The Car Habit Is Tough to Break
"People are addicted to their cars," said John Street, the Mayor of Philadelphia, at a panel on transport yesterday during the C40 Large Cities Climate Summit. He was identifying what he saw as the major challenge for cities striving to make their transport systems more environmentally sustainable.
That remark prompted a comment later from Jim Press, president of Toyota North America, who was in the audience. "It's not an addiction to cars, which makes me feel a little like a dealer," he said, to general laughter. "It's an addiction to personal mobility." Press went on to say he thought part of the solution to the problem of pollution in cities could be a car-sharing scheme (with Toyota supplying the cars, of course) in which people could take mass transit to a city center, then pick up a car to get to their precise destination.
Street, despite his earlier anti-car rhetoric, seemed suddenly interested. And no one in the room appeared to think there was anything odd about the idea of reducing pollution by giving people new opportunities to drive cars.
The exchange was typical in a discussion that focused on alternative fuels for existing and future motor vehicles, or on different types of motor vehicles, rather than on the reduction of the vehicles themselves. Certainly, mass transit (and getting more funding for it from central governments) featured heavily among the strategies touted by the municipal leaders on the panel, and all of them acknowledged personal cars as the biggest villain. But they seemed reluctant to press the idea that people could ever be convinced to give up their autos.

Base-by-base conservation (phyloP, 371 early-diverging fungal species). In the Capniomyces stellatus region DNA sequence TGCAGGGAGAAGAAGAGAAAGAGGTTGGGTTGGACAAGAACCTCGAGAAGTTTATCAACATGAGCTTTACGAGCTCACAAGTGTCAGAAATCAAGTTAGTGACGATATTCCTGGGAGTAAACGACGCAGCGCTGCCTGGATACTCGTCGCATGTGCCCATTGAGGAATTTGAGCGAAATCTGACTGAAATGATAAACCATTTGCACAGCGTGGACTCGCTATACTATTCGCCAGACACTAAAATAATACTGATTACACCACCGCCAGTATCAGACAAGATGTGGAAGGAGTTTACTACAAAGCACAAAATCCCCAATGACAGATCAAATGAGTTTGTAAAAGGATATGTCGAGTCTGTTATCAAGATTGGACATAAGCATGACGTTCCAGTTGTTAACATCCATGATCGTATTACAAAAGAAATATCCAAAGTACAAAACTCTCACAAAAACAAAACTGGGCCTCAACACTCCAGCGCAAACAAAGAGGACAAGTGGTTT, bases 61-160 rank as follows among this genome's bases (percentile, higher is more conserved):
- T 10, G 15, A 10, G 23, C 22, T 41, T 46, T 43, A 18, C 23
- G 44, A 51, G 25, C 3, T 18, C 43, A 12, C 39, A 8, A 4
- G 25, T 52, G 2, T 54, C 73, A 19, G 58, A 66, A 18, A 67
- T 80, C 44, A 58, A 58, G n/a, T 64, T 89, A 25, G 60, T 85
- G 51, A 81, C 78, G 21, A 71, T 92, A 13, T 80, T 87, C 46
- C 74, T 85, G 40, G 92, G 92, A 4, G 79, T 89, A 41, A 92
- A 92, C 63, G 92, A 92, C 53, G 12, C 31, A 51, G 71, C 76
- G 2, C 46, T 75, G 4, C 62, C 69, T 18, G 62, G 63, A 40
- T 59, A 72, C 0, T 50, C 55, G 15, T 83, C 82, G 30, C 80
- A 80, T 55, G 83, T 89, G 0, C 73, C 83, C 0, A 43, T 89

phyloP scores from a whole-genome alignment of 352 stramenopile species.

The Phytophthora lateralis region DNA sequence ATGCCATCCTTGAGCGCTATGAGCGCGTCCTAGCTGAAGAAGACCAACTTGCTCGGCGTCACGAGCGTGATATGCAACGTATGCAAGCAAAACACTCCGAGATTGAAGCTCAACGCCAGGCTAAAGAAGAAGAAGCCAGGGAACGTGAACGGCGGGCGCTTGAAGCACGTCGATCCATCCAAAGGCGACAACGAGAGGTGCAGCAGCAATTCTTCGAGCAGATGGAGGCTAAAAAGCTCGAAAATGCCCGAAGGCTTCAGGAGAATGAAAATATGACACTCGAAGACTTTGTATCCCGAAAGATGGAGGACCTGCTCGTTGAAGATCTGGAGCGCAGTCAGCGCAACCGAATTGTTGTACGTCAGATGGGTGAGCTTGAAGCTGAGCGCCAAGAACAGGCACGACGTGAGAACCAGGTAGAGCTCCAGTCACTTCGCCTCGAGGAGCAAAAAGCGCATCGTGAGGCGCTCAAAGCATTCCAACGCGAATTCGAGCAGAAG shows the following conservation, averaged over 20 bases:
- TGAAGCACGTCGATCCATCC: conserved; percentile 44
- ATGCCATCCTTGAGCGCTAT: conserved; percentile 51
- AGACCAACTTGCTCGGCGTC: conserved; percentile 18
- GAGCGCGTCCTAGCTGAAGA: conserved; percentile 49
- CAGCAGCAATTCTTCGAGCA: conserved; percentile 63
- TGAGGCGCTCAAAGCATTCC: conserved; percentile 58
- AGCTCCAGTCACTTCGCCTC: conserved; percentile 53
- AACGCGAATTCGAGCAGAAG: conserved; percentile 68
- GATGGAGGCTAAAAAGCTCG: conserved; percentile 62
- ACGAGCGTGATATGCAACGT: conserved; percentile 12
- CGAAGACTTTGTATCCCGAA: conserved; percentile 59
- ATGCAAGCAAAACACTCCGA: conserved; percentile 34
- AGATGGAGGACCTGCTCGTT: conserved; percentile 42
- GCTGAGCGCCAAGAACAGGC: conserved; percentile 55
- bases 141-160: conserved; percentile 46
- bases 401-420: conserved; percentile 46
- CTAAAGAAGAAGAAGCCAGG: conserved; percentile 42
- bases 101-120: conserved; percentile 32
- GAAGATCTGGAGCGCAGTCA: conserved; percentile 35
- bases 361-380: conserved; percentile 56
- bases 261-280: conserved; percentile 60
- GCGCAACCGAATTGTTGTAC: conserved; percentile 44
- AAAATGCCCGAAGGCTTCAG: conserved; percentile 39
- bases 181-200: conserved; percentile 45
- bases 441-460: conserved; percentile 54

Representing the promise of better living through better fuels was panelist Ken Fisher (above, left), a senior vice president from Shell Oil. He acknowledged the deficiencies of ethanol and other fuel alternatives that require huge swathes of land and plenty of energy to produce, but he held out hope for "biofuel from waste, not food," like cellulose ethanol.
Apirak Kosayodhin (above, right), the Governor of Bangkok, bemoaned the difficulty of getting motorists to relinquish road space for Bus Rapid Transit in his city of legendary traffic jams -- where car ownership continues to soar, and where significant pollution reductions have been achieved only by focusing on means other than limiting vehicular traffic.
Only Luis Eduardo Garzán, the mayor of Bogotá, Colombia (where former mayor Enrique Penalosa promoted radical cyclist- and pedestrian-friendly measures), briefly mentioned bike lanes. Other than that, the conversation had little to do with encouraging entirely pollution-free forms of transportation -- or shall we call it "personal mobility"? -- such as bicycling and walking.
At this rate, that addiction is going to be hard to kick.